Currency adjustments help ease global imbalances. Perhaps not so much through prices, but through underlying economic activity.
Press reports suggest that Honda (NYSE:HMC) may be considering moving production of its popular FIT hatchback from Tokyo to the U.S. to offset the strength of the yen. Currently, Honda produces 8 of the 10 cars it sells in the U.S, according to reports.
The weak dollar combined with high productivity of American workers translates into relatively low unit labor costs in the U.S.. In addition, the risk of protectionism also encourages locating production within the U.S. itself.
The build locally-sell locally foreign direct investment strategy is superior to export oriented strategies insofar as it helps insulate companies from the vagaries of the foreign exchange market, creating offsetting currency exposures and some flexibility in reallocating production when necessary. The U.S. is one of the top exporters in the world and this year will export a little more than $1 trillion.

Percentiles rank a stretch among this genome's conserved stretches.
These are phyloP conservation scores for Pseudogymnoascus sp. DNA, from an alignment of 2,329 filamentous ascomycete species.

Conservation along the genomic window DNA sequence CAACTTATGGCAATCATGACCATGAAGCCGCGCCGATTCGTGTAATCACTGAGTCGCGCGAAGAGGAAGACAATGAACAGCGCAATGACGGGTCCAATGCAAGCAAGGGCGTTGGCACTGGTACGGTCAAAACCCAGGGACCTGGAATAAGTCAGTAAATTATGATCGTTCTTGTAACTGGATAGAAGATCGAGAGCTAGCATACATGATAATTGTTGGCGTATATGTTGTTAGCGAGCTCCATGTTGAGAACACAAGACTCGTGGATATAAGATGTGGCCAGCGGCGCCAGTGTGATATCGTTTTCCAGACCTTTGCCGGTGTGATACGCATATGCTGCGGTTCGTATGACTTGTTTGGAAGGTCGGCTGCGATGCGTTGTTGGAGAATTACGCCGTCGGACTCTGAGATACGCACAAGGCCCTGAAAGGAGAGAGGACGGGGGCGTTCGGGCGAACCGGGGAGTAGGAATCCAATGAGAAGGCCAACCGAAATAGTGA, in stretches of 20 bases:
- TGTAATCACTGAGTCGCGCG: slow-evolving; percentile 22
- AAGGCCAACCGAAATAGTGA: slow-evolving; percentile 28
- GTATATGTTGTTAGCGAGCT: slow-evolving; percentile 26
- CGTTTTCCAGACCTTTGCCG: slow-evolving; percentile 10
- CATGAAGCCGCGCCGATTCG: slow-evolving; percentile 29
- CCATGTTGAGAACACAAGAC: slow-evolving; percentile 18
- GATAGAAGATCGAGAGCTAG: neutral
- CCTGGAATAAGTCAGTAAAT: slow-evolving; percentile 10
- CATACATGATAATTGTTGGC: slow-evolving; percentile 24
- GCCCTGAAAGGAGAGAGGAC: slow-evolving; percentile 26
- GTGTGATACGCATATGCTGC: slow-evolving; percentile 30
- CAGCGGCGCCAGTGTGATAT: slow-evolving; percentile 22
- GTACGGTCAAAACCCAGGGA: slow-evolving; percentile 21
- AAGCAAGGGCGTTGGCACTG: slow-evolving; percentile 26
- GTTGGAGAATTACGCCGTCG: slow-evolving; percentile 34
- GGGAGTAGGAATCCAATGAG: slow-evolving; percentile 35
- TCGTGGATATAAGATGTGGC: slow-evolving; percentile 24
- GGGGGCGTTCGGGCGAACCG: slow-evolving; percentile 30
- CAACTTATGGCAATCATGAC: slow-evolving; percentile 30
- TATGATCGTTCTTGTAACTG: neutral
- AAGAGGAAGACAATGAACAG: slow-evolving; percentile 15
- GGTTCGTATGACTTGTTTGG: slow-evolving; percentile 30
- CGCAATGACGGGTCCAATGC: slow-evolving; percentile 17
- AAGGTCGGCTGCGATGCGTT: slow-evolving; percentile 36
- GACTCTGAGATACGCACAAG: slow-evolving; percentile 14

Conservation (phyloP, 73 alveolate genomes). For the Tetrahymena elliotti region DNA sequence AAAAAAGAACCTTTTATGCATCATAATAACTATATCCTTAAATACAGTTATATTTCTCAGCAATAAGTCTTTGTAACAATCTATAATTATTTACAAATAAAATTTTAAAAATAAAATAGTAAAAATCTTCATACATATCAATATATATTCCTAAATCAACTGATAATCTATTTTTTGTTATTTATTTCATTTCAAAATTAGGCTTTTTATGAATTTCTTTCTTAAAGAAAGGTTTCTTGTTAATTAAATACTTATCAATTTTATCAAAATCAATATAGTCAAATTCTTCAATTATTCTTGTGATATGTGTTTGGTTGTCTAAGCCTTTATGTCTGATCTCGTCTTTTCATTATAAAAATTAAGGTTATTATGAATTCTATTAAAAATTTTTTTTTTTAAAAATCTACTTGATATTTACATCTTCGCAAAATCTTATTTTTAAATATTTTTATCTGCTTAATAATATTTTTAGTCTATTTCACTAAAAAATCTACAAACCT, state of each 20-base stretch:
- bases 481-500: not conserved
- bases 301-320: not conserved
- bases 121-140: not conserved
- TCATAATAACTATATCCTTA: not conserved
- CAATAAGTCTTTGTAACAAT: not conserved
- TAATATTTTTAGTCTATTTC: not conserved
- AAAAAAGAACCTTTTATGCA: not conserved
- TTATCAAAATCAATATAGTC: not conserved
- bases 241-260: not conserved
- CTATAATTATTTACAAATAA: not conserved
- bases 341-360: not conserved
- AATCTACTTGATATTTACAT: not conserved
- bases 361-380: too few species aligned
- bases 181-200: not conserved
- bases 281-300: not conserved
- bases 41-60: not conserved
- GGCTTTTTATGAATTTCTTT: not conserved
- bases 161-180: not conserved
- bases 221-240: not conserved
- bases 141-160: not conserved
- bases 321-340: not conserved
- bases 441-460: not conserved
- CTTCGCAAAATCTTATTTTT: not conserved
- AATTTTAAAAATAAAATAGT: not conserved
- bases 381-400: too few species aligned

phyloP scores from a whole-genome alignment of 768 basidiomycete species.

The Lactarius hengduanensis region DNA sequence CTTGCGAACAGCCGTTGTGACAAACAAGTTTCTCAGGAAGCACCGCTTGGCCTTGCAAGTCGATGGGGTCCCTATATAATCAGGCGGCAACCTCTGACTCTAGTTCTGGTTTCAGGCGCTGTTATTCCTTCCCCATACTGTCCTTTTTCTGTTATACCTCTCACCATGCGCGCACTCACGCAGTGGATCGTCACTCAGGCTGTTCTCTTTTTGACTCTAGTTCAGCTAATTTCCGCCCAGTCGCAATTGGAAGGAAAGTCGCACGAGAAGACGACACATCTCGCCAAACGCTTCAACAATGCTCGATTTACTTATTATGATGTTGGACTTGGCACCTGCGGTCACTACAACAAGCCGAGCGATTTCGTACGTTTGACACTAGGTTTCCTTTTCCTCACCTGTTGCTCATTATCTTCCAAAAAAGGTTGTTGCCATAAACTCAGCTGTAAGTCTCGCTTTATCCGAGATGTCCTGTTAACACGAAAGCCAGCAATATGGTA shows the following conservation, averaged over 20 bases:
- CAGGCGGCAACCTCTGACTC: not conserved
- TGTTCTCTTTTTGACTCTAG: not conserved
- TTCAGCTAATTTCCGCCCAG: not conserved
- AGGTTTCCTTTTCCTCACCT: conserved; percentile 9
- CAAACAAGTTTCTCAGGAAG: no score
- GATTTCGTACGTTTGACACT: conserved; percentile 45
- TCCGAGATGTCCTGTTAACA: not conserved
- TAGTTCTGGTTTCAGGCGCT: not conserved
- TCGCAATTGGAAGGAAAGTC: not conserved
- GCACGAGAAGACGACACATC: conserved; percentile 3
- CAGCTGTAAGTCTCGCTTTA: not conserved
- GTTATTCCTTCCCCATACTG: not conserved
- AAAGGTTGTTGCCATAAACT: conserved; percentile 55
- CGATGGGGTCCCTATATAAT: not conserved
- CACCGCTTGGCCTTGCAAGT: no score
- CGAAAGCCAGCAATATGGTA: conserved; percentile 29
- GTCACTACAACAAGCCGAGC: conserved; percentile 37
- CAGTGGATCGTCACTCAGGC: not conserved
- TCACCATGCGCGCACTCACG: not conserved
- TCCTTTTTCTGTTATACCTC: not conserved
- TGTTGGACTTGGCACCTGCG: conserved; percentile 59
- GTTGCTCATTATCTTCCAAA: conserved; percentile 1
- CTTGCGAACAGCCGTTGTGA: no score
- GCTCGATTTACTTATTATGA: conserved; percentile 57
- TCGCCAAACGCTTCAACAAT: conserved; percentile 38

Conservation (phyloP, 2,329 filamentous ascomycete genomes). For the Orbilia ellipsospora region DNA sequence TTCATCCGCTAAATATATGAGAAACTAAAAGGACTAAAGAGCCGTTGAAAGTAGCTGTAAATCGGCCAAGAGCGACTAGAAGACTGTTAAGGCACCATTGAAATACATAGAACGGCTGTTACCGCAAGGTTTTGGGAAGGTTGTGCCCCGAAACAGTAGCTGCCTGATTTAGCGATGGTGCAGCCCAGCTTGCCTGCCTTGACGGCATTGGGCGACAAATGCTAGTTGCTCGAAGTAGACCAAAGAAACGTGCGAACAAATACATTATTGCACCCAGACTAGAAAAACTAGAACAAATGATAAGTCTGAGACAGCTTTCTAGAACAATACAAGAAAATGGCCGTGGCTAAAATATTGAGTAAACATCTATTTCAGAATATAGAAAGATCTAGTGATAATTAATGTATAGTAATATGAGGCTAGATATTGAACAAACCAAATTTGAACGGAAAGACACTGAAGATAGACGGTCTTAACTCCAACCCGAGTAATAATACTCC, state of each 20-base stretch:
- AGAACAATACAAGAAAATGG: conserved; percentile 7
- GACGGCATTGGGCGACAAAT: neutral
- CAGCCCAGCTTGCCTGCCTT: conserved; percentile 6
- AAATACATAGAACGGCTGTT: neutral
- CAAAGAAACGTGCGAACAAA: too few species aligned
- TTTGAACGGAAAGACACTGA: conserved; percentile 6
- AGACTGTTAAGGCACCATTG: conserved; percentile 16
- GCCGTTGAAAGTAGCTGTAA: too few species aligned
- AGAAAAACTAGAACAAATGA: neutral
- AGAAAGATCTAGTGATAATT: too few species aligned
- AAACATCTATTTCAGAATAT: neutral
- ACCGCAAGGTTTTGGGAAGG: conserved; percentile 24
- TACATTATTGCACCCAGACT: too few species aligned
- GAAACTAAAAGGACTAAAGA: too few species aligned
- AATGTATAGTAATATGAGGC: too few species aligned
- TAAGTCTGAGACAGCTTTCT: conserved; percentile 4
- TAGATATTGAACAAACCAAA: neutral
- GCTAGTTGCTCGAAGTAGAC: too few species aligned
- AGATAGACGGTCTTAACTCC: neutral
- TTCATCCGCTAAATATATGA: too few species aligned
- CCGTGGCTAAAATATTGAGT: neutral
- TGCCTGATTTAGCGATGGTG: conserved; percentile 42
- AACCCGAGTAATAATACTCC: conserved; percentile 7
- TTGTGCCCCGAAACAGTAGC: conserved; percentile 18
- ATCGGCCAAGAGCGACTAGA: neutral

However, the foreign affiliates of U.S. multinationals will sell something on the magnitude of $4 trillion this year. The sales by U.S. affiliates has outstripped U.S. exports since the government began tracking such data in nearly 50 years ago. The Japanese Ministry of Finance estimates affiliate sales of Japanese companies surpassed exports in the late 1990s.
Disclosure: No positions
Source: Honda: Adjusting for Currencies